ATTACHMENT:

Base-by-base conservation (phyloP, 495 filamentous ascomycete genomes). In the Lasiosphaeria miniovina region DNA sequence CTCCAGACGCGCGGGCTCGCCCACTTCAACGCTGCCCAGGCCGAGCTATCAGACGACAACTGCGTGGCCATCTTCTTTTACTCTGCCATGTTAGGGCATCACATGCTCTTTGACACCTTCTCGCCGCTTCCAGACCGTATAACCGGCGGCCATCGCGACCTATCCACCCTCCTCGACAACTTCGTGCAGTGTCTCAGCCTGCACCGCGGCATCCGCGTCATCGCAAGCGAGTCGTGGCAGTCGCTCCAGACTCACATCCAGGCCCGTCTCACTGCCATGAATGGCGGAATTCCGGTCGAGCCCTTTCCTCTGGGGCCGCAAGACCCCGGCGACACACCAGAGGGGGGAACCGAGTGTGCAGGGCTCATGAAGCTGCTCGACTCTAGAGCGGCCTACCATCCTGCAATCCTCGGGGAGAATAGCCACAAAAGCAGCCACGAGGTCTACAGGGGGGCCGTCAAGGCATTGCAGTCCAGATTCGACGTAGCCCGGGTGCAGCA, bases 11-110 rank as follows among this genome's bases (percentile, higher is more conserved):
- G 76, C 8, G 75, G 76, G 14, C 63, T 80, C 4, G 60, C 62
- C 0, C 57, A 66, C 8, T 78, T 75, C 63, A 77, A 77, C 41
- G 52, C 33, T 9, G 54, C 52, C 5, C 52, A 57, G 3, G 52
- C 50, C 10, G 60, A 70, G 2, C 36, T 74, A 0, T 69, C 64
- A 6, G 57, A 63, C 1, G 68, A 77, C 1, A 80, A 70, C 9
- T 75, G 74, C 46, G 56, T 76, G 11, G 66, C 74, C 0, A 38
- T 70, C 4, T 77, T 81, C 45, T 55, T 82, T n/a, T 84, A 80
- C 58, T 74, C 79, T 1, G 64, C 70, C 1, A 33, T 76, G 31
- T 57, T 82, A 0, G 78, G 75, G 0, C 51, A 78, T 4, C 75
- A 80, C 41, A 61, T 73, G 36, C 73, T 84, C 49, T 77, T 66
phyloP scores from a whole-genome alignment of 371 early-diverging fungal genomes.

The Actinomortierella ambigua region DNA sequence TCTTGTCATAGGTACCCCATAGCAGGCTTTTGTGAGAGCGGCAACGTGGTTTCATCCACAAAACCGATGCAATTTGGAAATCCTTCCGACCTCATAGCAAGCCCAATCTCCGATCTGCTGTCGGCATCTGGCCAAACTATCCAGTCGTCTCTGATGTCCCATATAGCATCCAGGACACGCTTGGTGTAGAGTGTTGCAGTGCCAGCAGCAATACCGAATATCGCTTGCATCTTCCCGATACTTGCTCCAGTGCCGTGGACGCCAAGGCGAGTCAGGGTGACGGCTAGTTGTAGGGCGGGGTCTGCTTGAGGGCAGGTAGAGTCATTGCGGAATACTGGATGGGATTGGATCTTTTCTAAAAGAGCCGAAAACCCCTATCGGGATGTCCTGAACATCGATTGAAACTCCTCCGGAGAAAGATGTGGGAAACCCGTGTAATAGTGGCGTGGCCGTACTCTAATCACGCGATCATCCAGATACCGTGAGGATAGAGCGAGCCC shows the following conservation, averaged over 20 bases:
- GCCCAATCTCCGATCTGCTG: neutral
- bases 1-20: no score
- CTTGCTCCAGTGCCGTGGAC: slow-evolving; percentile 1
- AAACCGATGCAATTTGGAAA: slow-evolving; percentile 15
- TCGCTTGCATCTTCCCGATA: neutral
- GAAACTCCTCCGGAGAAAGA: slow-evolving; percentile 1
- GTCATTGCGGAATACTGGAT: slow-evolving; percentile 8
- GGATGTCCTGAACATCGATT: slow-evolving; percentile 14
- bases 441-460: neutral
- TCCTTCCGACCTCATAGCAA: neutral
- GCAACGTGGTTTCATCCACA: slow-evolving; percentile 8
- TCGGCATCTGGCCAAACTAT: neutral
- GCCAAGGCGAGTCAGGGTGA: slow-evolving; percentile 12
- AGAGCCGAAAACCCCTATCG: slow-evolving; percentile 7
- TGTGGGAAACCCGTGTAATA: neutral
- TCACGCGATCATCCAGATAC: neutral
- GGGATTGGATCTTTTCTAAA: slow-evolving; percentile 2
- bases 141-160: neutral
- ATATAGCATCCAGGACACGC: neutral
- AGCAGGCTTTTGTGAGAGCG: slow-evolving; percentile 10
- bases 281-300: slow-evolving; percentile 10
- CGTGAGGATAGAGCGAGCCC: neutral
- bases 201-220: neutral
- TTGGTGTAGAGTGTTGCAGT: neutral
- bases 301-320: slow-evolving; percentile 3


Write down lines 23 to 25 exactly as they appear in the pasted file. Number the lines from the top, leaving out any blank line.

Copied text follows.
- TCCTTCCGACCTCATAGCAA: neutral
- GCAACGTGGTTTCATCCACA: slow-evolving; percentile 8
- TCGGCATCTGGCCAAACTAT: neutral